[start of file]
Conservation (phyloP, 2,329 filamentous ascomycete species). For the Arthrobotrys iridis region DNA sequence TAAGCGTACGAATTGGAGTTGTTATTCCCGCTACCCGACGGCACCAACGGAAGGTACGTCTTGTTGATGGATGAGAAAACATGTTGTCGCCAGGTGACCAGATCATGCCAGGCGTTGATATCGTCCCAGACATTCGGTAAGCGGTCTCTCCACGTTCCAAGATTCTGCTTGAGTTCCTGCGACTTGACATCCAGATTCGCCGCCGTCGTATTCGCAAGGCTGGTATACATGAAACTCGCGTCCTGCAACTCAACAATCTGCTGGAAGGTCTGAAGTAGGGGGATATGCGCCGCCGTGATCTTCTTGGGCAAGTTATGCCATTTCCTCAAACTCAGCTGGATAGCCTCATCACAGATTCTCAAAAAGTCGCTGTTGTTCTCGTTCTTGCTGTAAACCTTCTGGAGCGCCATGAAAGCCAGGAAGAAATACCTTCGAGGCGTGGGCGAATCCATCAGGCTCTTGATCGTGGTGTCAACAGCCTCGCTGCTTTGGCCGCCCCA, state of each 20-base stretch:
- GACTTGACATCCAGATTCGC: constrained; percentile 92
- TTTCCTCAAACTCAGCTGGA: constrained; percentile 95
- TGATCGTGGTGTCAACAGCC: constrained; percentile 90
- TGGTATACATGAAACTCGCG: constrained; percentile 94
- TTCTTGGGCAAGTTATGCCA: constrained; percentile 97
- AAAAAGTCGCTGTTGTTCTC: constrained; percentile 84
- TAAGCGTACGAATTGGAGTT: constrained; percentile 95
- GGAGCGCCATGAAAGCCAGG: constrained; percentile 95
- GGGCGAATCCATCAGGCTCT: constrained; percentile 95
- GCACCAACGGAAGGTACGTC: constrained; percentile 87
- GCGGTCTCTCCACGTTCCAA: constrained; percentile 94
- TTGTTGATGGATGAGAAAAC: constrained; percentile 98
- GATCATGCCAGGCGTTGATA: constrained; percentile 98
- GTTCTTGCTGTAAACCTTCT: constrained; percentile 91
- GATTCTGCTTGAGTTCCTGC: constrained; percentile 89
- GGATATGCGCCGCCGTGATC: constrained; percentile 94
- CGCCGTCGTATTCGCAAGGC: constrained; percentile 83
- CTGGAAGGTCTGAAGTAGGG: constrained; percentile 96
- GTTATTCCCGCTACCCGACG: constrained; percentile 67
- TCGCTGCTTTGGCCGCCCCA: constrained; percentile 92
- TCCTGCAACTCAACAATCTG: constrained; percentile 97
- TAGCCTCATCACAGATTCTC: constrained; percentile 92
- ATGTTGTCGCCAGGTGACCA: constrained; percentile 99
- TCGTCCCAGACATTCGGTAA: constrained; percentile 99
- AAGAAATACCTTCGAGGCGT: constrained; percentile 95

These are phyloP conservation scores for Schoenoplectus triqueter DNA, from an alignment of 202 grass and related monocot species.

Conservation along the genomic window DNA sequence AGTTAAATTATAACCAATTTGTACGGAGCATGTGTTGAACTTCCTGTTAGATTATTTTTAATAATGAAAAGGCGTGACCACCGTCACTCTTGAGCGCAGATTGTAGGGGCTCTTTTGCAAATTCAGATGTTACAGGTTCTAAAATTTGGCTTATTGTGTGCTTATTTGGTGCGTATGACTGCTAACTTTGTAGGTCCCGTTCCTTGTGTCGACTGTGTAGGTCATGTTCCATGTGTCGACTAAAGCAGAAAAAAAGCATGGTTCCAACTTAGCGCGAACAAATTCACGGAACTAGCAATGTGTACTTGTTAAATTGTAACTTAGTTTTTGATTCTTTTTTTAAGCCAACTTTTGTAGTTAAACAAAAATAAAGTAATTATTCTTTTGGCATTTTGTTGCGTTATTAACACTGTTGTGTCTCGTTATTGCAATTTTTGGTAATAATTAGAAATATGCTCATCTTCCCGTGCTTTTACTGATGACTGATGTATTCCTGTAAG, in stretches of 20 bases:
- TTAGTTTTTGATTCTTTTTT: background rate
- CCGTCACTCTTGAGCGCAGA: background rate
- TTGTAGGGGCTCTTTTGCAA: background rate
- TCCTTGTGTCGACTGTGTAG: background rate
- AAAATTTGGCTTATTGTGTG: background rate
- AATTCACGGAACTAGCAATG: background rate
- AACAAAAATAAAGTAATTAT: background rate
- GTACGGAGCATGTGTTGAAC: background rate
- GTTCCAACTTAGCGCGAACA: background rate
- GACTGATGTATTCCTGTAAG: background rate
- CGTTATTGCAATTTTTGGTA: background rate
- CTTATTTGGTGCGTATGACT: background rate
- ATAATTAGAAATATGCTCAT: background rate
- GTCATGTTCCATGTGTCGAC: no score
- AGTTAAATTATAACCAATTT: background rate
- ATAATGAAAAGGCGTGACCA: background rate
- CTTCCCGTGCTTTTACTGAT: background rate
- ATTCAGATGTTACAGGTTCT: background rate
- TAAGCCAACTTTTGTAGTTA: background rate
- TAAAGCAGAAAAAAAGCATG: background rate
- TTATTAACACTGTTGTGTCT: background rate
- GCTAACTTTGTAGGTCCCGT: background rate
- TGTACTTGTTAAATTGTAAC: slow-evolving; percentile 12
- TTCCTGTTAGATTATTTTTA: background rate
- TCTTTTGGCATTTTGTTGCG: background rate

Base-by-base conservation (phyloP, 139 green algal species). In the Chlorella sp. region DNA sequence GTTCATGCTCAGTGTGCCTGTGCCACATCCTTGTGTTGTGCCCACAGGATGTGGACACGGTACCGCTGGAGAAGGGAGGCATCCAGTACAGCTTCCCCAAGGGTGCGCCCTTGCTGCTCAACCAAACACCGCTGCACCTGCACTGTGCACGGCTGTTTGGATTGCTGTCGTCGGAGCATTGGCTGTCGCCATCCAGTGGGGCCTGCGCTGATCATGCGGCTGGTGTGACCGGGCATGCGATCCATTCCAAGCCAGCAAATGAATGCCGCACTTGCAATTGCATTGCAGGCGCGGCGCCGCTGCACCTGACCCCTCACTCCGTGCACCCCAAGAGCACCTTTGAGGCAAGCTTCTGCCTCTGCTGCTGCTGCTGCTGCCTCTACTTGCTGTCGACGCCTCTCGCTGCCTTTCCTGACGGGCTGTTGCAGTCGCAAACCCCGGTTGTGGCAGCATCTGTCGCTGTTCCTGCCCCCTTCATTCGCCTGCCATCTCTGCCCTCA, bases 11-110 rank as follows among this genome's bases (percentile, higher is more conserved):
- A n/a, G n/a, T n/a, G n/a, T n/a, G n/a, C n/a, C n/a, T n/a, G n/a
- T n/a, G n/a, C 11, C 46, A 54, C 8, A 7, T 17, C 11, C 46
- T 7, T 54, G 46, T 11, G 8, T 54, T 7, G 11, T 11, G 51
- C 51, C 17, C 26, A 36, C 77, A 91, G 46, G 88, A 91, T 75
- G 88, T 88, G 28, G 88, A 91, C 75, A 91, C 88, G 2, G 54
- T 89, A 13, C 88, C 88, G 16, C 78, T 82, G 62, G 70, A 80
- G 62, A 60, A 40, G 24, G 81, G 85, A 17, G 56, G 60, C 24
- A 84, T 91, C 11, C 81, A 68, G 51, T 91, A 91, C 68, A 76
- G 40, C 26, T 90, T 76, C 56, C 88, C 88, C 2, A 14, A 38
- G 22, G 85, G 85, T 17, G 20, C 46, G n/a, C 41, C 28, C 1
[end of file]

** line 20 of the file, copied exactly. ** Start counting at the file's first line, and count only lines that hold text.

- GTTATTCCCGCTACCCGACG: constrained; percentile 67